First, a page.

Given an appropriate platform, Australian writers could market their Australianness and the distinctiveness of Australian settings in much the same way ‘Rick Riordan Presents’ markets its writers. However, as Wilkins recognises, many non-indigenous Australian writers ‘have European heritage’, which means that European mythology and culture is ‘natural’ to these writers (272-3). Hence Australian writers who employ Australian settings or cultural elements are not presenting a coherent variant on the conventional European mythology, but are rather transplanting this ingrained mythology to an unconventional context. Such a combination does not necessarily present issues in a narrative sense. For example, Jodi McAlister’s paranormal romance series, Valentine, combines an Australian setting and conventional fantasy elements like fairies extremely successfully. In some cases, however, readers struggle with books that blend conventional and unconventional more than they struggle with a story based on an unconventional mythology addressed in context. Wilkins discusses how Sara Douglass received critical responses from readers who disliked seeing Australian place names in her medieval fantasy books (273). This risk has not wholly dissuaded others: Flanagan’s Ranger’s Apprentice contains creatures called wargals, and fans have noted this word’s similarity to ‘warrigal’ (‘Wargals’), an aboriginal word for a large dog or savage (‘Warrigal’). Flanagan also mentions ‘Drop Bears’ in Brotherband (Flanagan, Invaders 51). However, cases like Douglass’ demonstrate that the blending of extremely conventional elements with unfamiliar Australian features is jarring for many readers. This perhaps makes children’s fantasy with an Australian flavour a harder sell than the kinds of stories ‘Rick Riordan Presents’ publishes.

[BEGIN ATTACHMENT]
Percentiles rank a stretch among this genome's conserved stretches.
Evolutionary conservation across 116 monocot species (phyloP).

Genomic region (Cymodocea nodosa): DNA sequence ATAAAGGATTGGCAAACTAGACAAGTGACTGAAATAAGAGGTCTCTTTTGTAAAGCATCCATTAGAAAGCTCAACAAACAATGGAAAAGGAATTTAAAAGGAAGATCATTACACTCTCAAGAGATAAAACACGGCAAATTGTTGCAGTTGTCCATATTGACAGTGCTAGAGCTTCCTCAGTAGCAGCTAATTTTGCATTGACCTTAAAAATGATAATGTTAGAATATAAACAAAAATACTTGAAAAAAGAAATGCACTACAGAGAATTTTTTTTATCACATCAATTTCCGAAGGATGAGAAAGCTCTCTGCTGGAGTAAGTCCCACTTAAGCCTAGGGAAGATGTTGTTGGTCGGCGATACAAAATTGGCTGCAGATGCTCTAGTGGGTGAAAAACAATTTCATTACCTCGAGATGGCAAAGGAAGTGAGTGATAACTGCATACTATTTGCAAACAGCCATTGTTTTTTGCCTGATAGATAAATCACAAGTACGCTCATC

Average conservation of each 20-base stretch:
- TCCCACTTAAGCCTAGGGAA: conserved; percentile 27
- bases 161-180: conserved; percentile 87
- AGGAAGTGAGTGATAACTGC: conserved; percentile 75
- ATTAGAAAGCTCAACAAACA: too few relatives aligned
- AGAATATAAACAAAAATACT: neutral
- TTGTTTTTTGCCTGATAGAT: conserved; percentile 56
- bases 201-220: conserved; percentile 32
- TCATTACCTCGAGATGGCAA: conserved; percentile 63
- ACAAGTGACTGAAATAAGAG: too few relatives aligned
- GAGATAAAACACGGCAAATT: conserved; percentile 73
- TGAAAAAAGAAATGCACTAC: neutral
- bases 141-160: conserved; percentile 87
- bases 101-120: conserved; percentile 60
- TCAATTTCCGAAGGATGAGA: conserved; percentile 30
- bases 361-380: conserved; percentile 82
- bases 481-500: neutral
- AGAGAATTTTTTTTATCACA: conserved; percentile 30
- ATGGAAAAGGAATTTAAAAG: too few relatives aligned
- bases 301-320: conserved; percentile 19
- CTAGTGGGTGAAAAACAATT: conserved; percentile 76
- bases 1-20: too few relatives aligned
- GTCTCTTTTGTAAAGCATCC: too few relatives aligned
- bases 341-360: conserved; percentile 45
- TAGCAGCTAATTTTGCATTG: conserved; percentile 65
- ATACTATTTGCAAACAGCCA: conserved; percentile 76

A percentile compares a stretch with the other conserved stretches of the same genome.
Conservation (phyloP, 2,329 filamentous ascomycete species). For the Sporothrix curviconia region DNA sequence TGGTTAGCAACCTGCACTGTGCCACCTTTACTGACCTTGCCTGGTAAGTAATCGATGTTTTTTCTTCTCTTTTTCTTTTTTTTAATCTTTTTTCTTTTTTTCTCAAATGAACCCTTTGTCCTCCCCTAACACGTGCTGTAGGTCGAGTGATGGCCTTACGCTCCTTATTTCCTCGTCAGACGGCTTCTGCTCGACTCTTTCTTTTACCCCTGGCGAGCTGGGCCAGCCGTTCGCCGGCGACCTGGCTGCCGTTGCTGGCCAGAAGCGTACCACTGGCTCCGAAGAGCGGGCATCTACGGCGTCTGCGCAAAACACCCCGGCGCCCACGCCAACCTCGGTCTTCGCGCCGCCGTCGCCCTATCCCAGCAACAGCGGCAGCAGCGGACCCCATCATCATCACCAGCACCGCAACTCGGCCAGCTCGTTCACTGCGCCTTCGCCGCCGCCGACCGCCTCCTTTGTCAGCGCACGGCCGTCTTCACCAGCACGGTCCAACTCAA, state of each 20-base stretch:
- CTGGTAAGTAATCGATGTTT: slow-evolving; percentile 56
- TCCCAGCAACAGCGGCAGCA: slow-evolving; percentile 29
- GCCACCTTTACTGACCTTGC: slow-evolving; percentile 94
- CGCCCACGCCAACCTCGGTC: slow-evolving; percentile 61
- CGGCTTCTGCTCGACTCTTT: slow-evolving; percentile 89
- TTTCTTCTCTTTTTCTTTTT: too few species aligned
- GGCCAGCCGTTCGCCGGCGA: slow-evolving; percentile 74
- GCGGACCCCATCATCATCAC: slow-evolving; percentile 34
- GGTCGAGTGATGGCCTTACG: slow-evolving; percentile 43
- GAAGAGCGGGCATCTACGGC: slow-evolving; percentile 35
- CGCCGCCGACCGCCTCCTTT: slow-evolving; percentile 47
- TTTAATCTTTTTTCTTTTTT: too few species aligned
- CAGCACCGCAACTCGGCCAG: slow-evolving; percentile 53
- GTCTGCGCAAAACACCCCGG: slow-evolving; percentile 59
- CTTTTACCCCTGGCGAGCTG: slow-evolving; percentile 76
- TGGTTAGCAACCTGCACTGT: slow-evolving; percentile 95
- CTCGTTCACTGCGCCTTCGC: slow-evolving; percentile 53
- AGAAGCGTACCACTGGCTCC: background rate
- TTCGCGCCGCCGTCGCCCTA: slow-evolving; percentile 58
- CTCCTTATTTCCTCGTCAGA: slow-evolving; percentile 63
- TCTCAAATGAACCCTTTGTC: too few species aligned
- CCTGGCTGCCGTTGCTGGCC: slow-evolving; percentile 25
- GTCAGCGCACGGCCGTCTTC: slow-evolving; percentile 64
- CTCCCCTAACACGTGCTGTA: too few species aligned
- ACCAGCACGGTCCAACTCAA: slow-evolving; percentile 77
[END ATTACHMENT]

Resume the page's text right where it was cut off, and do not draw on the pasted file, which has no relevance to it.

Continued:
Interviewers in the media rarely ask the four Australian writers at the centre of this article about their decision to draw on non-Australian settings and cultural elements. European settings and culture are so conventional, it seems, that journalists/bloggers do not see the lack of Australianness in genre fiction by Australians as noteworthy. In interviews sourced from up to the first ten pages of internet search results of the relevant author names and the word ‘interview’, questions that pertained to or elicited responses about Australia occur in around 15 percent of interviews per writer at most. Less than half of these relate to Australian identity or Australian elements in these writers’ fiction. Flanagan explains that he is ‘more comfortable’ with European history because he is ‘more familiar’ with it, and ‘could hardly base it [his world] on an American or Australian medieval model because nobody really knows what was going on in either of our two countries at that time’ (Wood). Forsyth sees herself as a ‘global citizen’ with European ‘cultural ancestry’, and notes that she grew up reading books by British writers (Aldred). Nix responds to the question of how being Australian factors into his writing by saying he is ‘not sure that it does’ and adding that even when he uses elements influenced by his Australian experiences, he does not ‘make these things explicitly Australian’ (Arasu). However, he also says, ‘everything goes into a writer’s head, so I imagine there’s a lot more that is Australian too’ (Subramanian).